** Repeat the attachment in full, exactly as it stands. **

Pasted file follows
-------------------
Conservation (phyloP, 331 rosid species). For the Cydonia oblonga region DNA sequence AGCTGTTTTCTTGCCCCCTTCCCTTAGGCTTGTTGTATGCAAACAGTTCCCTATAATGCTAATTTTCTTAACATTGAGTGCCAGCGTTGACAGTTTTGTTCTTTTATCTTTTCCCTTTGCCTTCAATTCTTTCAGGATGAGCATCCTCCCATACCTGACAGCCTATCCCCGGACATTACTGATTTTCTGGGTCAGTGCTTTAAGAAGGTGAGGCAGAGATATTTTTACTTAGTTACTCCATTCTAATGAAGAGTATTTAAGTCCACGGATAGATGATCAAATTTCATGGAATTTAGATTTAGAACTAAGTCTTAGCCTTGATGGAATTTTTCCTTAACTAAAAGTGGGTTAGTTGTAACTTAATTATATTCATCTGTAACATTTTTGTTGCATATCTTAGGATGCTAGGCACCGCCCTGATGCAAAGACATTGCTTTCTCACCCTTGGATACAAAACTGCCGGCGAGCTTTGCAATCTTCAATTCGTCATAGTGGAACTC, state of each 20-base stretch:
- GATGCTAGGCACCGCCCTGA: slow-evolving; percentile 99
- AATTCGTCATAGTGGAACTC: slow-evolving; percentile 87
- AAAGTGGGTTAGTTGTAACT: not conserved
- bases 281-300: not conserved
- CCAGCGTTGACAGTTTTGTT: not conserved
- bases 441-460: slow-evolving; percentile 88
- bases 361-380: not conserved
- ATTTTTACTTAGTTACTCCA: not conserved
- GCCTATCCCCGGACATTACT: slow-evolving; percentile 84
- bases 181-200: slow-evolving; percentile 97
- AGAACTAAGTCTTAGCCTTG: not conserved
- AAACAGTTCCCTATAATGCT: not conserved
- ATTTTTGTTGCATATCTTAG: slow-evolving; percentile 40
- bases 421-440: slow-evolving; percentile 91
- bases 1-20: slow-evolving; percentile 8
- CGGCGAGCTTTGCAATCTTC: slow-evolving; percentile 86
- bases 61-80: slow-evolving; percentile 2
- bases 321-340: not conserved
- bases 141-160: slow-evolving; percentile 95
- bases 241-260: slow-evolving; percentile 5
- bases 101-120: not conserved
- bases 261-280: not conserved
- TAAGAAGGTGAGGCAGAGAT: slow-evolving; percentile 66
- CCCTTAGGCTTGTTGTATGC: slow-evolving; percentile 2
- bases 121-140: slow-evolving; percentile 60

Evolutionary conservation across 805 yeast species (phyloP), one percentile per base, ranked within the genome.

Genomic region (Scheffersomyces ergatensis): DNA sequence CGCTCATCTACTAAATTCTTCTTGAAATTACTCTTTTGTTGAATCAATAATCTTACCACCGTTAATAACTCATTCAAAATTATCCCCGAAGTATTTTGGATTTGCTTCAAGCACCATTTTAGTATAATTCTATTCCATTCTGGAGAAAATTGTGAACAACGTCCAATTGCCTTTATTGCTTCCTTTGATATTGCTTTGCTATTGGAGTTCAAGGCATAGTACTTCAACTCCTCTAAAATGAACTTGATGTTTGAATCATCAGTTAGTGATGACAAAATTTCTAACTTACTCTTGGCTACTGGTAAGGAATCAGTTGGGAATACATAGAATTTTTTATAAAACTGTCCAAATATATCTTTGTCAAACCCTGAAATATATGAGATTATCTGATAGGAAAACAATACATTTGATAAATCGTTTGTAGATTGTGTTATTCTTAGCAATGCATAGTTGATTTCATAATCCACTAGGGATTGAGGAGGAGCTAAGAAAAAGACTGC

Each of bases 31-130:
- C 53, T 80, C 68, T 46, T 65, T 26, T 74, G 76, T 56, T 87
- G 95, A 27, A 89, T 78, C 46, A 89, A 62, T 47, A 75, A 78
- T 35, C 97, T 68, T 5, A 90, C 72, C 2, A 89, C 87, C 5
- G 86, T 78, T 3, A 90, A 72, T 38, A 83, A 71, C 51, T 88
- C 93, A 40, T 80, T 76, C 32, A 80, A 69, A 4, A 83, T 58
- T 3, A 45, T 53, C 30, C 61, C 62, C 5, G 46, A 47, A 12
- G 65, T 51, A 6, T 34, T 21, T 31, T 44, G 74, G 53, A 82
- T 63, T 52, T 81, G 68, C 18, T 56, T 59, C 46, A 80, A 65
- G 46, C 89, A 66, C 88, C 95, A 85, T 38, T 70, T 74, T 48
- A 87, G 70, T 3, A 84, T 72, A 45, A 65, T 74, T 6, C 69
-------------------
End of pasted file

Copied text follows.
Conservation (phyloP, 331 rosid species). For the Cydonia oblonga region DNA sequence AGCTGTTTTCTTGCCCCCTTCCCTTAGGCTTGTTGTATGCAAACAGTTCCCTATAATGCTAATTTTCTTAACATTGAGTGCCAGCGTTGACAGTTTTGTTCTTTTATCTTTTCCCTTTGCCTTCAATTCTTTCAGGATGAGCATCCTCCCATACCTGACAGCCTATCCCCGGACATTACTGATTTTCTGGGTCAGTGCTTTAAGAAGGTGAGGCAGAGATATTTTTACTTAGTTACTCCATTCTAATGAAGAGTATTTAAGTCCACGGATAGATGATCAAATTTCATGGAATTTAGATTTAGAACTAAGTCTTAGCCTTGATGGAATTTTTCCTTAACTAAAAGTGGGTTAGTTGTAACTTAATTATATTCATCTGTAACATTTTTGTTGCATATCTTAGGATGCTAGGCACCGCCCTGATGCAAAGACATTGCTTTCTCACCCTTGGATACAAAACTGCCGGCGAGCTTTGCAATCTTCAATTCGTCATAGTGGAACTC, state of each 20-base stretch:
- GATGCTAGGCACCGCCCTGA: slow-evolving; percentile 99
- AATTCGTCATAGTGGAACTC: slow-evolving; percentile 87
- AAAGTGGGTTAGTTGTAACT: not conserved
- bases 281-300: not conserved
- CCAGCGTTGACAGTTTTGTT: not conserved
- bases 441-460: slow-evolving; percentile 88
- bases 361-380: not conserved
- ATTTTTACTTAGTTACTCCA: not conserved
- GCCTATCCCCGGACATTACT: slow-evolving; percentile 84
- bases 181-200: slow-evolving; percentile 97
- AGAACTAAGTCTTAGCCTTG: not conserved
- AAACAGTTCCCTATAATGCT: not conserved
- ATTTTTGTTGCATATCTTAG: slow-evolving; percentile 40
- bases 421-440: slow-evolving; percentile 91
- bases 1-20: slow-evolving; percentile 8
- CGGCGAGCTTTGCAATCTTC: slow-evolving; percentile 86
- bases 61-80: slow-evolving; percentile 2
- bases 321-340: not conserved
- bases 141-160: slow-evolving; percentile 95
- bases 241-260: slow-evolving; percentile 5
- bases 101-120: not conserved
- bases 261-280: not conserved
- TAAGAAGGTGAGGCAGAGAT: slow-evolving; percentile 66
- CCCTTAGGCTTGTTGTATGC: slow-evolving; percentile 2
- bases 121-140: slow-evolving; percentile 60

Evolutionary conservation across 805 yeast species (phyloP), one percentile per base, ranked within the genome.

Genomic region (Scheffersomyces ergatensis): DNA sequence CGCTCATCTACTAAATTCTTCTTGAAATTACTCTTTTGTTGAATCAATAATCTTACCACCGTTAATAACTCATTCAAAATTATCCCCGAAGTATTTTGGATTTGCTTCAAGCACCATTTTAGTATAATTCTATTCCATTCTGGAGAAAATTGTGAACAACGTCCAATTGCCTTTATTGCTTCCTTTGATATTGCTTTGCTATTGGAGTTCAAGGCATAGTACTTCAACTCCTCTAAAATGAACTTGATGTTTGAATCATCAGTTAGTGATGACAAAATTTCTAACTTACTCTTGGCTACTGGTAAGGAATCAGTTGGGAATACATAGAATTTTTTATAAAACTGTCCAAATATATCTTTGTCAAACCCTGAAATATATGAGATTATCTGATAGGAAAACAATACATTTGATAAATCGTTTGTAGATTGTGTTATTCTTAGCAATGCATAGTTGATTTCATAATCCACTAGGGATTGAGGAGGAGCTAAGAAAAAGACTGC

Each of bases 31-130:
- C 53, T 80, C 68, T 46, T 65, T 26, T 74, G 76, T 56, T 87
- G 95, A 27, A 89, T 78, C 46, A 89, A 62, T 47, A 75, A 78
- T 35, C 97, T 68, T 5, A 90, C 72, C 2, A 89, C 87, C 5
- G 86, T 78, T 3, A 90, A 72, T 38, A 83, A 71, C 51, T 88
- C 93, A 40, T 80, T 76, C 32, A 80, A 69, A 4, A 83, T 58
- T 3, A 45, T 53, C 30, C 61, C 62, C 5, G 46, A 47, A 12
- G 65, T 51, A 6, T 34, T 21, T 31, T 44, G 74, G 53, A 82
- T 63, T 52, T 81, G 68, C 18, T 56, T 59, C 46, A 80, A 65
- G 46, C 89, A 66, C 88, C 95, A 85, T 38, T 70, T 74, T 48
- A 87, G 70, T 3, A 84, T 72, A 45, A 65, T 74, T 6, C 69